Interview: Stephen Martino

Behind the glitz and bright lights of slot machines at the Hollywood Casino Perryville, Maryland's first slots parlor in decades, the Maryland State Lottery is enforcing the state's gambling laws.

As head of the state lottery, Stephen Martino oversees the operations of Hollywood Casino, which opened late last month, and other proposed slots parlors in the state.

Martino spent five years as head of the Kansas Racing and Gaming Commission, where he led efforts to open that state's first owned and operated casino in December 2009.

A lawyer by trade, Martino joined the state agency in April. Longtime director Buddy Roogow left last November to take a job as executive director of the D.C. Lottery.

Martino spoke with The Baltimore Sun about his previous experience as a gaming regulator, the Maryland Lottery's job in overseeing casino operations and the opening of Hollywood Casino Perryville.

Question: What was your job before taking over as the head of the Maryland State Lottery?

Answer: For five years, I was executive director of the Kansas Racing and Gaming Commission, and during my tenure, Kansas passed a law authorizing casinos in the state. I was responsible for putting together the regulatory framework, the casino selection process, and in December of last year, the nation's first state-owned and -operated casino opened in Dodge City. The racing and gaming commission was the regulator and responsible for the oversight of that facility.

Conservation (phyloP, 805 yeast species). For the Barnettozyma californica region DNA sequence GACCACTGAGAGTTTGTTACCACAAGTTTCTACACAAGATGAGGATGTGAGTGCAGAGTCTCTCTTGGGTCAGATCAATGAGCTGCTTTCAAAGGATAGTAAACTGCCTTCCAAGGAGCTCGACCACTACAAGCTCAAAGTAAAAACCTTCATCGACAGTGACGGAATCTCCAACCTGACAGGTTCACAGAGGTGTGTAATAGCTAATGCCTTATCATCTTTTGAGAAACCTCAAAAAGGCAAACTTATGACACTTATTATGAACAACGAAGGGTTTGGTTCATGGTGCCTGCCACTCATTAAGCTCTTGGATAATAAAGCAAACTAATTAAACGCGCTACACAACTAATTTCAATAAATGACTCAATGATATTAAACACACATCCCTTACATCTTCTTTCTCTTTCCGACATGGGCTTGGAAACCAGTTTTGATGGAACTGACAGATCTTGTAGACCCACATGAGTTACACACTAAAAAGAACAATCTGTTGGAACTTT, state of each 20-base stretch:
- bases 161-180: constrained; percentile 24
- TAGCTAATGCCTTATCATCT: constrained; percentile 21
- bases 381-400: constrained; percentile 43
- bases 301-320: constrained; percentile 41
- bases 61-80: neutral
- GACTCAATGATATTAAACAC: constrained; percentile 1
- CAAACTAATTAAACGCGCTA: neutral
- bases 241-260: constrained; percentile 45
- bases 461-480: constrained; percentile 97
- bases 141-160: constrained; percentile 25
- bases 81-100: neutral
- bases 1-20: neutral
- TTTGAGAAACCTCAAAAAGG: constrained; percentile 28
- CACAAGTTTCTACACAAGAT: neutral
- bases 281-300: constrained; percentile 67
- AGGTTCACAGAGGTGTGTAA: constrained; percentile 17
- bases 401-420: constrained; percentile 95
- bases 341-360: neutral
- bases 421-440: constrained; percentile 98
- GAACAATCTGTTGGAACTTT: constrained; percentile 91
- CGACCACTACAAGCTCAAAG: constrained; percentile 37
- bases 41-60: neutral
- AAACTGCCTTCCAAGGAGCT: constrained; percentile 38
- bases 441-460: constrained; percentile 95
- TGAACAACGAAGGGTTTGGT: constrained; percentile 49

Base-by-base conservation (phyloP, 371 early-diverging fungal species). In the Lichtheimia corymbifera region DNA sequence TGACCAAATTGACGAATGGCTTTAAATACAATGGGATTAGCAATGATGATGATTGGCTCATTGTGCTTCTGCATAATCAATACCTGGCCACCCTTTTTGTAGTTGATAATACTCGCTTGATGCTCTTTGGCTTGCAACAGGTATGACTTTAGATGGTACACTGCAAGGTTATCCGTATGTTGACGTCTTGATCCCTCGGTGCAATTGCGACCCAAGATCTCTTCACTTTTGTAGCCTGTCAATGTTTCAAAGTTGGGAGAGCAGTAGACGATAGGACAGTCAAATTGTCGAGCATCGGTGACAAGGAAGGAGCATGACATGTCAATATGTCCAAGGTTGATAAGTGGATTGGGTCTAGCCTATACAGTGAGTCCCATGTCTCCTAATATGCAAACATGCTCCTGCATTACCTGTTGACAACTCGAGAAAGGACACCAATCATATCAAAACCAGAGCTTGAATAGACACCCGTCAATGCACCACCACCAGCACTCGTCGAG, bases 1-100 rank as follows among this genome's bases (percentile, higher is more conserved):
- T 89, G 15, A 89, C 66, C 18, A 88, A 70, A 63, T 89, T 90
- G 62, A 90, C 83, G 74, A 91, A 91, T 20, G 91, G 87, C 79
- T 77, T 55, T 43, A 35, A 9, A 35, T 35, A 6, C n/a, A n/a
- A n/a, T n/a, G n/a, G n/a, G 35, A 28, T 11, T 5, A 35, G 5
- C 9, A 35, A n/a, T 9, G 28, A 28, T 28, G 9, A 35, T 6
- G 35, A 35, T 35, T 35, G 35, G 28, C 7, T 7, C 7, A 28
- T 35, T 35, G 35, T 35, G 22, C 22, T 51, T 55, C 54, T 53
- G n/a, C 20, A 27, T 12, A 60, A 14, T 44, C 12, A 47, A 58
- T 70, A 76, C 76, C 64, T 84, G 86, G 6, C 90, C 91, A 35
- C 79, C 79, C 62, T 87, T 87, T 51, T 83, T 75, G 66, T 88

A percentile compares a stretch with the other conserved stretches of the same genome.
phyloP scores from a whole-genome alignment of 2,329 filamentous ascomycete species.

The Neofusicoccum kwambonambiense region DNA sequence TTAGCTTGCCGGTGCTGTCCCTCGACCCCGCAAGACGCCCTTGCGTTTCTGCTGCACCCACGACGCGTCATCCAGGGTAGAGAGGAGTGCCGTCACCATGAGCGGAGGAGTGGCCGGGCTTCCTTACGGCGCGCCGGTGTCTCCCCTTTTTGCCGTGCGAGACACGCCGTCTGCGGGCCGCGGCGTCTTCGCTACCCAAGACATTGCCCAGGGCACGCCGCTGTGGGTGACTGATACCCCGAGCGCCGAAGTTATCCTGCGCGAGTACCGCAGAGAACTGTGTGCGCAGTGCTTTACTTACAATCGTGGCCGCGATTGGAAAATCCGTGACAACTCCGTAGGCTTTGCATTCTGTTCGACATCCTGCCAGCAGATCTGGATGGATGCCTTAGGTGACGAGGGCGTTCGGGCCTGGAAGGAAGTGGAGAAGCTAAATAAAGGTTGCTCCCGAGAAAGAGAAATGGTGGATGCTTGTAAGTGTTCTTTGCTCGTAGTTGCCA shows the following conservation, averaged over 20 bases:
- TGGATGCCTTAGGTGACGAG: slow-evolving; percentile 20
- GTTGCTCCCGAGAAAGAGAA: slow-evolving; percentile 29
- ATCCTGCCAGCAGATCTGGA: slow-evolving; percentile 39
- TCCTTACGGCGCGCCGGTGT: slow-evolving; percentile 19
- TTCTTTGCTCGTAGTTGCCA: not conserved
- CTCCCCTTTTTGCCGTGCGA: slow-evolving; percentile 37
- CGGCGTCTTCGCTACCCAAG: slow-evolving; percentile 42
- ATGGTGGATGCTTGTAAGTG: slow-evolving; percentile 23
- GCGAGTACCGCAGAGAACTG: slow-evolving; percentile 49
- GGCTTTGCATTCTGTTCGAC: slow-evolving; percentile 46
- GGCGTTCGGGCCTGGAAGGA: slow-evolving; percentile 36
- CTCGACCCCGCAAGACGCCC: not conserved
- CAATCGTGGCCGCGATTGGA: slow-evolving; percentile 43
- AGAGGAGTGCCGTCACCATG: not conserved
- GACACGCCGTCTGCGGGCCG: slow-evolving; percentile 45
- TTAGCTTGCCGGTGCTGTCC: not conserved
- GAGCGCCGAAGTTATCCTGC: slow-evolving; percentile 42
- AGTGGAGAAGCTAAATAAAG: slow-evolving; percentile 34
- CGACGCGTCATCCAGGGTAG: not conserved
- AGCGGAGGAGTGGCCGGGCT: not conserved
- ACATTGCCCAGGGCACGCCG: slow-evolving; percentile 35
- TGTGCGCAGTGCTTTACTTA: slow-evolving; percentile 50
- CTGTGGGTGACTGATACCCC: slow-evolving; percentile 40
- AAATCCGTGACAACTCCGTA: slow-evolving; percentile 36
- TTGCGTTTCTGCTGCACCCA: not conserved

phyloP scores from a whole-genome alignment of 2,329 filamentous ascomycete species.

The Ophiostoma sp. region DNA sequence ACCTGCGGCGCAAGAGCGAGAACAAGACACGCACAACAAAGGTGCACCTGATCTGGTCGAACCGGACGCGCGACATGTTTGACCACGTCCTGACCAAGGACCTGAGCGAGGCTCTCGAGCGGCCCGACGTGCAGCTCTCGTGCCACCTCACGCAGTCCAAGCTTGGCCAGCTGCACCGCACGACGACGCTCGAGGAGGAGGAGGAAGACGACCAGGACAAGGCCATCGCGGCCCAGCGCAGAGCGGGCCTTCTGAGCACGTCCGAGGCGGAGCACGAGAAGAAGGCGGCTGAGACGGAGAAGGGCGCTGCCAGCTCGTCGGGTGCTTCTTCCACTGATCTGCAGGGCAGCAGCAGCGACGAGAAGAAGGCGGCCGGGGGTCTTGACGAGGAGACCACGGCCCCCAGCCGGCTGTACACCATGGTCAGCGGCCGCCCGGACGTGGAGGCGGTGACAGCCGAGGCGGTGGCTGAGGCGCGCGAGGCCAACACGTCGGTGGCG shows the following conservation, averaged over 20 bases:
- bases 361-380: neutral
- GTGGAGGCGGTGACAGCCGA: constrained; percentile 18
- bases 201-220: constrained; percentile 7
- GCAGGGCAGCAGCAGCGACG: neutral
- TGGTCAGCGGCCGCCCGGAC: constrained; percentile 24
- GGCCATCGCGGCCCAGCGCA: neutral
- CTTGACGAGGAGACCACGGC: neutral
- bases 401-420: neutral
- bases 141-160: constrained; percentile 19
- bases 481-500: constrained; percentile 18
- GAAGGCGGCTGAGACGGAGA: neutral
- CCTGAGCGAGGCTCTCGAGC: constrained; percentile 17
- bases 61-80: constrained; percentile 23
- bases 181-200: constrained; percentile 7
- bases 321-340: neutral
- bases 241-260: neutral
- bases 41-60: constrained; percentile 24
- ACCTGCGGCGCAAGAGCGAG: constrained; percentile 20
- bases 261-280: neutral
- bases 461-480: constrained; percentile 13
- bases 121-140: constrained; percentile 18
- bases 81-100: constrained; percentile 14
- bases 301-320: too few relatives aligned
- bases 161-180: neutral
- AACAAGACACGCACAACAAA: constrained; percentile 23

Q: How did that job prepare you to head the Maryland Lottery?

A: There are many similar issues in Maryland that we encountered in Kansas, such as making sure that the state has a casino regulatory environment that promotes integrity and transparency and ensures that the facilities are safe, secure and promote fair play.

I think many of the issues and questions we dealt with in Kansas are in every state that is expanding gambling. That was true in Maryland. Having the benefit of working through these issues was what was helpful in coming in and ensuring that the first casino in Maryland opened ahead of schedule and in an appropriate matter.

Q: Can you provide an example of one of those issues?

A: The first thing that comes to mind is the area of licensing. Who gets to come in and do business. Every state law is different.

I know in Kansas, we were challenged because of the strict law of dealing with who could come in to the state and provide slot machines. Here, I don't think we've encountered the issues to the extreme that we did in Kansas.

Maryland law is probably more straightforward. There are always challenges … when there is a new jurisdiction that opens casinos. Both vendors and employees want to come. Navigating that could be tricky.

Q: What are the lottery's responsibilities in overseeing the state's gaming operations?

A: Our responsibilities as the lottery are not different than most gaming regulatory agencies. The Maryland Lottery is ultimately responsible for safety, security, surveillance, auditing and accounting of money, internal control and responsible gambling programs.

In coming in, my job and my challenge were to make sure that each of these areas was given appropriate attention, that our regulatory framework was in place, that our employees were hired and trained and knowledgeable about what their responsibilities are so that when a facility is ready to open and in the case of Perryville, it was able to open a month ahead of schedule.

We were prepared to facilitate that opening, creating 350 new jobs and generating revenue the state needs.